The food emerging from the kitchen epitomises the nature of Richard Corrigan himself: big, hearty, generous and honest. The emphasis is on cooking to produce clear bold flavours, executed with precision and devoid of extraneous elements on the plate. This is not the place for the cheffy artistry of smears, dots, quenelles or stacks: the focus is uncompromisingly on the main ingredient. Corrigan has never been a slave to fashion, which is why he was a pioneer of sustainability, organic produce and nose-to-tail eating well before others jumped on the bandwagon.

Chef Director Chris McGowan’s impressive CV includes experience in the kitchens of Bruno Loubet, Garry Rhodes and Pierre Koffman before becoming Head Chef at Lindsay House, a position he held for six years. The transition to Corrigan’s Mayfair has been seamless, more impressively so given the increased size of the operation. The ambitious seasonally changing menu of traditional and modern British dishes offers an embarrassment of choice. There are 4 oyster and 11 other starters; 7 fish dishes; 9 meat (with game and offal well represented); and 6 desserts and cheese.

Fine-dining-guide visited on a Monday evening in February, when a pleasant buzz of contented diners was clearly evident.

The selection of freshly home-made breads immediately made a good impression, the soda bread in particular being exemplary in texture and taste.

Parmesan coated mini doughnuts served as a very agreeable amuse-bouche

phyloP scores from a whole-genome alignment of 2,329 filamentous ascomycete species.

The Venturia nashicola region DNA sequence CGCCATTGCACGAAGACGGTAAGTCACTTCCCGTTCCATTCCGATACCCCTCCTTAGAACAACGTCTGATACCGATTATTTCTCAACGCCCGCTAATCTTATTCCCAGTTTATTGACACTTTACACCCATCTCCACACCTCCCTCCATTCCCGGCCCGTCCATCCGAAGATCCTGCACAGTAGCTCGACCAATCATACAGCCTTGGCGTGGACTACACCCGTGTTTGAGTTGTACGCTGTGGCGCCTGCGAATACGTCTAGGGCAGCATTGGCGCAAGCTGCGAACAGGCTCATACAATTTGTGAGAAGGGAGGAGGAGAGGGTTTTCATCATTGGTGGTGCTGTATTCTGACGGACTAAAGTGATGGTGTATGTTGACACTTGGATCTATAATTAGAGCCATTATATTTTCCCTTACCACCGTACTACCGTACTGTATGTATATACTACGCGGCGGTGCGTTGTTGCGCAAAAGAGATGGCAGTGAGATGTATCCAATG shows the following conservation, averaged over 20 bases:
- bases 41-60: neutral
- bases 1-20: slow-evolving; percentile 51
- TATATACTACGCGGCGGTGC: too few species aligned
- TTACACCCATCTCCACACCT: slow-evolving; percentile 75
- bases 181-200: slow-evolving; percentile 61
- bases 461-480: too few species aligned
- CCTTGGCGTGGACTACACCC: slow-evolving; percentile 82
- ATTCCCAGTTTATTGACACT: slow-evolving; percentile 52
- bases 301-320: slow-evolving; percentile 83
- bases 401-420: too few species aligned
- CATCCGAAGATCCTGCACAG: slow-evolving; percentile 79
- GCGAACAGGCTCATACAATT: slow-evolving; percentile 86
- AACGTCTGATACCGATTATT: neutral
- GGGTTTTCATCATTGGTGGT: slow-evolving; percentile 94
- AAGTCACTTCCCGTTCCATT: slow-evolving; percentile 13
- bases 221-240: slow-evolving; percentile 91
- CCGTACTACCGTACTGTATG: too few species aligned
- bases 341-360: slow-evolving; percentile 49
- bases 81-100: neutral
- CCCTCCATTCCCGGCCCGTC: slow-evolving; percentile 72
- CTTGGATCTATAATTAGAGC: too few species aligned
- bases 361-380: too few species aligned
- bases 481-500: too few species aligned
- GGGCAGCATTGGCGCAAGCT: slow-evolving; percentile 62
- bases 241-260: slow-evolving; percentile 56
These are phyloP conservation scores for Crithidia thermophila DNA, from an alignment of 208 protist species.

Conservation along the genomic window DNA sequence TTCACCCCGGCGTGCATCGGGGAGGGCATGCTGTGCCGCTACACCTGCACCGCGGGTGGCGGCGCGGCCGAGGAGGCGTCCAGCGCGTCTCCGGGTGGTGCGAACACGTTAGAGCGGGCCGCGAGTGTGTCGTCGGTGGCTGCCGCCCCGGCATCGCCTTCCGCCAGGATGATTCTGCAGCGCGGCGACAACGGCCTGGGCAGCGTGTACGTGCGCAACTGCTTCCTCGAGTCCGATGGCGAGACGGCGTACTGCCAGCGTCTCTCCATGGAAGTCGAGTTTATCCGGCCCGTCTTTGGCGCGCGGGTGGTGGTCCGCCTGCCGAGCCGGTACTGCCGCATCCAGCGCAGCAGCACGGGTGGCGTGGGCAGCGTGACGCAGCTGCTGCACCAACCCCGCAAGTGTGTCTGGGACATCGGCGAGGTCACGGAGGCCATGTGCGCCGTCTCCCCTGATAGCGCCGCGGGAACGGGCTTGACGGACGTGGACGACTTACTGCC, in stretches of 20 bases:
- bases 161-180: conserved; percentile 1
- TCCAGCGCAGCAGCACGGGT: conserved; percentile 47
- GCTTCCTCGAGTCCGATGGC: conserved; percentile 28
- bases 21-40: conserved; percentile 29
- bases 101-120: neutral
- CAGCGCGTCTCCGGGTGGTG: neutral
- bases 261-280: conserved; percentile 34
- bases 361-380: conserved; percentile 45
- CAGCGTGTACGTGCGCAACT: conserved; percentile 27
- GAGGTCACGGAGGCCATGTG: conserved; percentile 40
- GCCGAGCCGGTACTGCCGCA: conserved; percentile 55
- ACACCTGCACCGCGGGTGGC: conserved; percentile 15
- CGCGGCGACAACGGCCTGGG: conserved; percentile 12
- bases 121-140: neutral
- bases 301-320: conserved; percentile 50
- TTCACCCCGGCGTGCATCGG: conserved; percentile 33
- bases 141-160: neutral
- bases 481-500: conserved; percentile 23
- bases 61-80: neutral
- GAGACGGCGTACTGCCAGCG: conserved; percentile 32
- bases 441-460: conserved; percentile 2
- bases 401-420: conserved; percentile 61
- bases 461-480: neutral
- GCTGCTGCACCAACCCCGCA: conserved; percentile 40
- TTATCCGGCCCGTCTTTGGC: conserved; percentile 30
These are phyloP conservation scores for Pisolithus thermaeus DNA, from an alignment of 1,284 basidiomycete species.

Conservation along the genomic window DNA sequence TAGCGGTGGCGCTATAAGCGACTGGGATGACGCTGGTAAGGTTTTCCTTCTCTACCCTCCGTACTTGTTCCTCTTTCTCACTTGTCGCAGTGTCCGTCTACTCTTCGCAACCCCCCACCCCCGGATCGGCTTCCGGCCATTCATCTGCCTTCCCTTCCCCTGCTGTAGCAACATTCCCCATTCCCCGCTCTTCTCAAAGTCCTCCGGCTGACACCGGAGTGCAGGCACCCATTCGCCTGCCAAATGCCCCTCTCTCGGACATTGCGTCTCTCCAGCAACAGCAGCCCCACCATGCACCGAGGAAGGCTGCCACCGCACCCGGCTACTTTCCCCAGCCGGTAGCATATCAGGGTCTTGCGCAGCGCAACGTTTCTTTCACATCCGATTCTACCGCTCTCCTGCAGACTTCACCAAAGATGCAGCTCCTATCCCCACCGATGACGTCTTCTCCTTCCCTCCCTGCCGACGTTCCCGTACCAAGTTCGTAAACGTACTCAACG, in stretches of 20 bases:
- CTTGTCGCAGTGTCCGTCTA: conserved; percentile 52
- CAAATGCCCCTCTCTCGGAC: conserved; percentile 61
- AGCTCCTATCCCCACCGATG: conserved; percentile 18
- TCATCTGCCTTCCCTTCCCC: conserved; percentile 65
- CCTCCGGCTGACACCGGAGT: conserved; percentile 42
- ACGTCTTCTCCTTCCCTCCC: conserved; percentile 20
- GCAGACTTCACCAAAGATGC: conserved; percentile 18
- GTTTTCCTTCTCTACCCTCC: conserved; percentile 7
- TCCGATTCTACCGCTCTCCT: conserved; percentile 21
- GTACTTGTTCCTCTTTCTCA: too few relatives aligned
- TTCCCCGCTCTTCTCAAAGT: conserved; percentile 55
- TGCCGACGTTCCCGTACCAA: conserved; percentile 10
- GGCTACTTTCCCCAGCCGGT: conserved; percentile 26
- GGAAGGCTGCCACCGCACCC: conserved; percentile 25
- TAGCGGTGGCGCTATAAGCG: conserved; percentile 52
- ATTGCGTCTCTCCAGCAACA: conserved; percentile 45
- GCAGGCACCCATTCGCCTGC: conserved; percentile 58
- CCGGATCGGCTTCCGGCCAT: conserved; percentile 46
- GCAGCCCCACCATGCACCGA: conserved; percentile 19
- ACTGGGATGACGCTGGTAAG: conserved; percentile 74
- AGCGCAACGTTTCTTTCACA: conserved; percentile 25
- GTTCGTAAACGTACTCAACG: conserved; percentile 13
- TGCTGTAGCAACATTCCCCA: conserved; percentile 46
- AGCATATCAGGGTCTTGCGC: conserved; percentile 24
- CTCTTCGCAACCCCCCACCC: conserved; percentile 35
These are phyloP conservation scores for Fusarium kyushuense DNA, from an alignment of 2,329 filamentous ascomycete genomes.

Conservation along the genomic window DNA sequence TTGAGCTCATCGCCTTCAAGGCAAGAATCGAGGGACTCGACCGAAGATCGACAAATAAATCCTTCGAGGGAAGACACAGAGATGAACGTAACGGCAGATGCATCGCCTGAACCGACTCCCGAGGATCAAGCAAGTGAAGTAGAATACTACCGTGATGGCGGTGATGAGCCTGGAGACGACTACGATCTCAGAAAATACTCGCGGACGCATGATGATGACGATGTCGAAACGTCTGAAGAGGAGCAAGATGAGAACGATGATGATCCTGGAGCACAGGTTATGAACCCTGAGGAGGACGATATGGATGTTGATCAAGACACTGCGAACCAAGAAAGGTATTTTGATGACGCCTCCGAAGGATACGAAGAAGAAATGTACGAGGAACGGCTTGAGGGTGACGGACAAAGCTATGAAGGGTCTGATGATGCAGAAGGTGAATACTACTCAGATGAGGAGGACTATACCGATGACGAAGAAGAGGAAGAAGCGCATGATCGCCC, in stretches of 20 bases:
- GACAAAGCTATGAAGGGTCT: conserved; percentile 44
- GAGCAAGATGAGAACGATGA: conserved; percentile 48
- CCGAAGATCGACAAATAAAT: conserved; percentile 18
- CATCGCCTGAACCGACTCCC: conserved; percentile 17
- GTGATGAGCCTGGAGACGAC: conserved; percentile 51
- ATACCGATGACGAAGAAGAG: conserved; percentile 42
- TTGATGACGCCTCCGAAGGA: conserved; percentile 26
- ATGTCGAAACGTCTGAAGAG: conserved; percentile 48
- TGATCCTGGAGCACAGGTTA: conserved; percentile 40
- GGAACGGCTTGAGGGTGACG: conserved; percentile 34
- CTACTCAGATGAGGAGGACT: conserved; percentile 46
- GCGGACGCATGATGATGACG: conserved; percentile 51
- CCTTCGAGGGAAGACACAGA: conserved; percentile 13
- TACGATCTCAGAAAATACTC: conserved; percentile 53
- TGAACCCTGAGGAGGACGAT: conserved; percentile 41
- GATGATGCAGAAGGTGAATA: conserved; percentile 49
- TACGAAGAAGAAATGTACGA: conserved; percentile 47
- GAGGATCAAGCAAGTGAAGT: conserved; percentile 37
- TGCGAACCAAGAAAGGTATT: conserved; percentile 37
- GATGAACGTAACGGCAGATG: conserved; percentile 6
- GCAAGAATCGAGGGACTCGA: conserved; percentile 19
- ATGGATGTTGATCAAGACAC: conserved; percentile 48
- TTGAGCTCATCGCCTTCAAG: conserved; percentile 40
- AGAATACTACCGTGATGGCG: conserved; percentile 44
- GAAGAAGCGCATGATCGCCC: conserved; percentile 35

A starter of lobster ravioli was well executed, the thin, soft pasta being topped with half a roasted lobster tail in its shell. The crustacean was accurately timed, being moist, tender and well flavoured – no cotton wool here! Buttered leeks added texture and an attractive garnish, whilst an intense Americane sauce of reduced lobster stock and crème fraiche brought the elements together well.


Pan roasting did full justice to a trio of Cornish scallops, emphasizing their inherent succulence. The accompanying laska sauce with its lemon grass, chilli, galangal and coconut was sufficiently mild not to overwhelm the delicate shellfish, and the rice garnish provided textural contrast and substance. However, the mustard fruit ravioli, one perched on each of the scallops, proved too sweet and rich for the other ingredients; this was the only blemish in an otherwise excellent meal. (Wine: 2008 Riesling “ Le Kotable” Domaine Josmeyer – Alsace)


The precise timing of a fillet of haddock produced pure white flakes of absolutely fresh fish. A toasted coconut crust contrasted with the gently sweet parsnip puree and coco beans garnishes. This brilliant combination did not need – but did not suffer from – the luxurious addition of chunks of lobster. (Wine: Lugana,Ca’Dei Frati – Veneto)